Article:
a man (Faulkner, 237). Also, his father forces him by saying, You got to learn to stick to
your own blood or you ain't going to have any blood to stick to you (Faulkner, 237).
However, he inherently has his own thoughts about himself and the world.
In response to his fathers abuse or force, Ben and Sarty react differently. Ben never
fights against his father, even when his father becomes horrible after returning from war. He
notices that his fathers personality had completely changed by suffering from PTSD (post-

traumatic stress disorder). Ben loses the usual desired relationship with his father. Ben recalls
that his father went insane, he drank, swore, and tried to get arrested by making troubles,
even broke Bens collar bone by throwing him onto the floor. And until his father tried to kill
his mother using a hammer which caused his mother to leave, and his brother and sister to
ignore their father, he chose to stay with him. He initially improved the worsened relationship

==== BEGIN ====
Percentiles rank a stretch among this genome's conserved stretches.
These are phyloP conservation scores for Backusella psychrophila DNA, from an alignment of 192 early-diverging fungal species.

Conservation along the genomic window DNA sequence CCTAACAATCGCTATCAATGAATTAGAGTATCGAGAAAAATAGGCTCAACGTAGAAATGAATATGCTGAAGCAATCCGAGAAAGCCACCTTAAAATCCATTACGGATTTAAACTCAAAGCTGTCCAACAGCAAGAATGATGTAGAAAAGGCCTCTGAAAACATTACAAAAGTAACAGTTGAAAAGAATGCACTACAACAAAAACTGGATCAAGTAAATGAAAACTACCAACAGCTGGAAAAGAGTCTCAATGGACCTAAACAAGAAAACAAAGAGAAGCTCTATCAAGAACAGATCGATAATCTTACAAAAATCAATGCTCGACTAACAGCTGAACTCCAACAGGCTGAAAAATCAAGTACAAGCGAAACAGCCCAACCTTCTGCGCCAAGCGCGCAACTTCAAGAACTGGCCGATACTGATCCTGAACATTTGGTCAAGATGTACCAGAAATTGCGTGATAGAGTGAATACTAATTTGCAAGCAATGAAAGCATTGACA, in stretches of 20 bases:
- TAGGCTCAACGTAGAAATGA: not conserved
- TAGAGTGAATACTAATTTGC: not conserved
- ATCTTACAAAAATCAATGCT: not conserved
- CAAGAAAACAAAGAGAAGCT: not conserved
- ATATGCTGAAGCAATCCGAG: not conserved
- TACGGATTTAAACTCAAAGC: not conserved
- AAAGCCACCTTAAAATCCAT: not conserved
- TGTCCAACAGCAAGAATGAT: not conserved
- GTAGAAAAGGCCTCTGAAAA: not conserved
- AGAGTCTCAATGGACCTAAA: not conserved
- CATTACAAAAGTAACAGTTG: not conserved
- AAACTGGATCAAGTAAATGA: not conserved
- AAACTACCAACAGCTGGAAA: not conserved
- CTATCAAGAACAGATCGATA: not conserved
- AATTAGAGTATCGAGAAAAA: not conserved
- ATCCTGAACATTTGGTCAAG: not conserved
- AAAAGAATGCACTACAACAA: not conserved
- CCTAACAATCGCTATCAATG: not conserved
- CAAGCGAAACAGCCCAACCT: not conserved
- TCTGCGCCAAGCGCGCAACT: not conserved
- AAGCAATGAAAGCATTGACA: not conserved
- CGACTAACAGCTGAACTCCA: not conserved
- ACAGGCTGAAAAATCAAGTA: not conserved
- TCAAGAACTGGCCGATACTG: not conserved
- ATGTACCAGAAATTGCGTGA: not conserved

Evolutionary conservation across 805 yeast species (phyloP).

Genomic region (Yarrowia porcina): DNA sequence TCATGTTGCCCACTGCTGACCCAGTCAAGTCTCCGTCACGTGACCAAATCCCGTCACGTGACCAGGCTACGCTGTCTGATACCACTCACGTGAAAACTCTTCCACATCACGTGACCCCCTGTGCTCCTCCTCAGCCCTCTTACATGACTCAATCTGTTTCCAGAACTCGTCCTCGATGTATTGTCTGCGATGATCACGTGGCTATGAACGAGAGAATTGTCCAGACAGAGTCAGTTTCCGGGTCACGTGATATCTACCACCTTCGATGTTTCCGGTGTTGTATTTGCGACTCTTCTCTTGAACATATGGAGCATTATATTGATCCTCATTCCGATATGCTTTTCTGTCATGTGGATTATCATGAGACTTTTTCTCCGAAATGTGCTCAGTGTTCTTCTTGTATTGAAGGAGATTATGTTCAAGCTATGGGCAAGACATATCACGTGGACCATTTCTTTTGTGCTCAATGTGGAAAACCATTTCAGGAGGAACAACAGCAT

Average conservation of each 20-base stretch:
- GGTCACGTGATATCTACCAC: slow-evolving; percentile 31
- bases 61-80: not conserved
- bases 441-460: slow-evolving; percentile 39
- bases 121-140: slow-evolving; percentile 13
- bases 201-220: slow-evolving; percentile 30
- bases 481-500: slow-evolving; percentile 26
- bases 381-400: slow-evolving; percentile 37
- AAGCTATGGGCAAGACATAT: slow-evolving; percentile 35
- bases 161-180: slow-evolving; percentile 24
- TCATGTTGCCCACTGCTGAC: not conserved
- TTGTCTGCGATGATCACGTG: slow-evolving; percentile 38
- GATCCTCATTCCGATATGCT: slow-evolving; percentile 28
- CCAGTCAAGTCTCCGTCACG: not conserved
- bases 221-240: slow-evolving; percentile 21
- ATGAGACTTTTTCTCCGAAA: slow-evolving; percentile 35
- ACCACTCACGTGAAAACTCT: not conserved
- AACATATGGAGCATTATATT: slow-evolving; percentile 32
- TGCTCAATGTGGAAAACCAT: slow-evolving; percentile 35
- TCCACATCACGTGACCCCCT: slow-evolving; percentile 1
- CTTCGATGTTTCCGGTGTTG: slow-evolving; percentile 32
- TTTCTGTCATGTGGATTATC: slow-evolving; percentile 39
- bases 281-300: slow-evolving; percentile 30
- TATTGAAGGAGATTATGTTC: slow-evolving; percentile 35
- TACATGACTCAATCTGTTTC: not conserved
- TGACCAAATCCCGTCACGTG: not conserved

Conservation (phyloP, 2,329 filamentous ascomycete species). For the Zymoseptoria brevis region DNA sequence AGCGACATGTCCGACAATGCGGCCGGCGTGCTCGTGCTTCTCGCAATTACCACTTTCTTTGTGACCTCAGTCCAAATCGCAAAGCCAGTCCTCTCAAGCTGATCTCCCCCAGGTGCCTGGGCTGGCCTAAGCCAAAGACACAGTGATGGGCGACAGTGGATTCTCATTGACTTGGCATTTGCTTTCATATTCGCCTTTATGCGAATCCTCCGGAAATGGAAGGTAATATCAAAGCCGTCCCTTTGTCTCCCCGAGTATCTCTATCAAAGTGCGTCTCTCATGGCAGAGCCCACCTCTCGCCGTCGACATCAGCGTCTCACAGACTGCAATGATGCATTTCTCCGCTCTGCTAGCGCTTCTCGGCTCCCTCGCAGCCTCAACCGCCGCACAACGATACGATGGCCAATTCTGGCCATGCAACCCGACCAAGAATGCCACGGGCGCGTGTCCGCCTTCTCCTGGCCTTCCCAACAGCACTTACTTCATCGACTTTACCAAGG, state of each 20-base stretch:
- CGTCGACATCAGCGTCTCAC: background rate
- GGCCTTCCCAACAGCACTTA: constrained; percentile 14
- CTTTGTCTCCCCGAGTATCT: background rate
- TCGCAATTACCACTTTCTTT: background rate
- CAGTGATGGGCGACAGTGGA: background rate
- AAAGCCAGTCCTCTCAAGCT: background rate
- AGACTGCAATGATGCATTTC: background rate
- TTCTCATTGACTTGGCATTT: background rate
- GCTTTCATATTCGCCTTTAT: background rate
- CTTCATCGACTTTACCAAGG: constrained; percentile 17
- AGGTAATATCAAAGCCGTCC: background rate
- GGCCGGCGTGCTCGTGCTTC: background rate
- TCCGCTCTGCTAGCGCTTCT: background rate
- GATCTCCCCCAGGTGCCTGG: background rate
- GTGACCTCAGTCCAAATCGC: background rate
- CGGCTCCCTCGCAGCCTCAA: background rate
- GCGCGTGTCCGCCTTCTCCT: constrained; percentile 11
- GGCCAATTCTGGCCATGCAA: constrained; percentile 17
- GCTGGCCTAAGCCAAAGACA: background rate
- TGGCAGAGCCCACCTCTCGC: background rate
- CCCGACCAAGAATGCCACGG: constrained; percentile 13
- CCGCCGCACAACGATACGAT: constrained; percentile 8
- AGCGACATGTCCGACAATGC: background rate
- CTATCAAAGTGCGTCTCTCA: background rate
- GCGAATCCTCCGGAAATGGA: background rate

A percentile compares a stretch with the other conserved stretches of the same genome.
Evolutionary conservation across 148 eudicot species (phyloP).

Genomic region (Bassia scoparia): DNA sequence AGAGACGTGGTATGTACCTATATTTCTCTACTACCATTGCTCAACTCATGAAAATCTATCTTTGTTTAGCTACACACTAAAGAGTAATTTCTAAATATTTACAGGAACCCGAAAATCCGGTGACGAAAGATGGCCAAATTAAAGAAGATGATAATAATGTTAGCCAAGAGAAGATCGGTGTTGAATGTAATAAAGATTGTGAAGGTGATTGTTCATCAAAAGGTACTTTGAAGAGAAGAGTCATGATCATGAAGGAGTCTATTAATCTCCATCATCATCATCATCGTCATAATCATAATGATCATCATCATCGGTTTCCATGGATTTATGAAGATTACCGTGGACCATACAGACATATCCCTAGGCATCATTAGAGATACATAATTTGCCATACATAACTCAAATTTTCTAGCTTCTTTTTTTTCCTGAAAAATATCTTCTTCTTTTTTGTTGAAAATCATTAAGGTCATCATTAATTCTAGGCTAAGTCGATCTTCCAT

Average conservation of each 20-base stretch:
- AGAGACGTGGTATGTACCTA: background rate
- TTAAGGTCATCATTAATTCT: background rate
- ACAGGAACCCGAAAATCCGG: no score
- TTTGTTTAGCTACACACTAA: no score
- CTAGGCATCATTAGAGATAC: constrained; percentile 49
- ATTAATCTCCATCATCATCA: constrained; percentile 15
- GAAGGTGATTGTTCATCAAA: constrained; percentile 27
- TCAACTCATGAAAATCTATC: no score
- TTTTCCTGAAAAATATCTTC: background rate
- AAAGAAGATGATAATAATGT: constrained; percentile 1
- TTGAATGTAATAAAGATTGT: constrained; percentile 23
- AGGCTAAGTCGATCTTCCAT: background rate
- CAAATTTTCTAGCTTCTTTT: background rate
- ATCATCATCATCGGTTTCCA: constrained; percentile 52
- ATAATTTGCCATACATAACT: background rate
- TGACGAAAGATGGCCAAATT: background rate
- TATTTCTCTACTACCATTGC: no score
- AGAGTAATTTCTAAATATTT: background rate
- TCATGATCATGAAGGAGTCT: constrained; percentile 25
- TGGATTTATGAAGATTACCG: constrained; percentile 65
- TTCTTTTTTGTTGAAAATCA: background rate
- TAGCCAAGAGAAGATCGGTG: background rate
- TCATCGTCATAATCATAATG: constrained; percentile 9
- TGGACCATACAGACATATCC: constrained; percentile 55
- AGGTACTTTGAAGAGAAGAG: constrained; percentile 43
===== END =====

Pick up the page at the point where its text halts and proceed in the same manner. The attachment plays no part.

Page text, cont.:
with his father by showing him unconditional love. As he emotionally narrated in the story,
Our father's wounds were greater than we had been told. There was not a mark on his body,
but- far inside- he had been destroyed. (Findley, 139) He understands his father and
expresses his empathy to him. When his father wants him to place his ashes among his fellow
soldiers that died in Dieppe, Ben takes it well and finishes his will. He finished it when
neither his siblings would. They said "Gone, Good riddance" (Findley, 143). On the contrary,
Sarty reacts to his fathers force in an opposite way-he betrayed him! As soon as he is free, he